Document Type

Book Review

Publication Version

Published Version

Publication Date

Winter 2006

Journal or Book Title

Magic, Ritual, and Witchcraft

Volume

1

Issue

2

First Page

244

Last Page

246

DOI

10.1353/mrw.0.0073

Abstract

In this rich and informative study, Alain Boureau breathes new intellectual life into an old task—to explain the major European witch hunts of the sixteenth and seventeenth centuries by reference to conditions in late medieval European society. Such founding fathers of the field of witchcraft studies as the American Henry Charles Lea and the German Joseph Hansen argued that the mentalities and legal procedures that supported early modern witch-hunting stemmed directly from the repressive qualities of the medieval church. More recently, a number of European and American scholars (including myself ) have focused on the earliest witch hunts and major treatises on witchcraft from the fifteenth century. It is widely recognized that these [End Page 244] trials and particularly these treatises were premised on authorities’ overt hereticization of demonic magic and even more fundamentally on a growing concern over the scope and reality of demonic power in the world. Boureau proposes to examine the origins of these conditions. The critical shift, he argues, came during the pontificate of John XXII (1316–34), and was rooted in a number of intellectual developments stretching back into the late thirteenth century.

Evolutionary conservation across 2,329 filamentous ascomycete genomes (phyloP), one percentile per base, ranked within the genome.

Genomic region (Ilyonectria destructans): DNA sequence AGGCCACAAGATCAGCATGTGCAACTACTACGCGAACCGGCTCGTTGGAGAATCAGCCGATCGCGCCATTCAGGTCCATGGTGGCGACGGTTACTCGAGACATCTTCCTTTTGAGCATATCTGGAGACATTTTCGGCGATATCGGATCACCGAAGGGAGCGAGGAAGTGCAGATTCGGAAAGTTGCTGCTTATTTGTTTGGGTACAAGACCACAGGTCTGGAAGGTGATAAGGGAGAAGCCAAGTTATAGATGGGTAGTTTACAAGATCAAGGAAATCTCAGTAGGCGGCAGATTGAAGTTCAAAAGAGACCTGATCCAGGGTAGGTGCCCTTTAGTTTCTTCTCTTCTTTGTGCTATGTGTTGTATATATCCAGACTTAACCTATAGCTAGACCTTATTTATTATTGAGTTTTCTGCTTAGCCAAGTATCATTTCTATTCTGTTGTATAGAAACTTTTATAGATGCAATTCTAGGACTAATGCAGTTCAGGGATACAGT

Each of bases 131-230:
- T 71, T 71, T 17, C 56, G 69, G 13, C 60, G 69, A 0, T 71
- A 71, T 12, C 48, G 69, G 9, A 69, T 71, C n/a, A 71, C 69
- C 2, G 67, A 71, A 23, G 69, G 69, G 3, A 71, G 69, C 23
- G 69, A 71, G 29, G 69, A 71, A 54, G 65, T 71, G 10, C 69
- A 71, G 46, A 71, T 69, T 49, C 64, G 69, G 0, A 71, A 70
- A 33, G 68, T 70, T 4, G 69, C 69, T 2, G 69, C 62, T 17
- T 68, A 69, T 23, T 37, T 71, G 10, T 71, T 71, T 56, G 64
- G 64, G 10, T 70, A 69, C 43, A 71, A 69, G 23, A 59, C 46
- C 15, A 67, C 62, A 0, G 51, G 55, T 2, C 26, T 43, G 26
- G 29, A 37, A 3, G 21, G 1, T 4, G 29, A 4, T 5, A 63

Comments

This is a book review from Magic, Ritual, and Witchcraft 1 (2006): 244, doi:10.1353/mrw.0.0073. Posted with permission.

Rights

All rights reserved. Except for brief quotations used for purposes of scholarly citation, none of this work may be reproduced in any form by any means without written permission from the publisher. For information address the University of Pennsylvania Press, 3905 Spruce Street, Philadelphia, Pennsylvania 19104-4112.

Copyright Owner

University of Pennsylvania Press

Language

en

File Format

application/pdf

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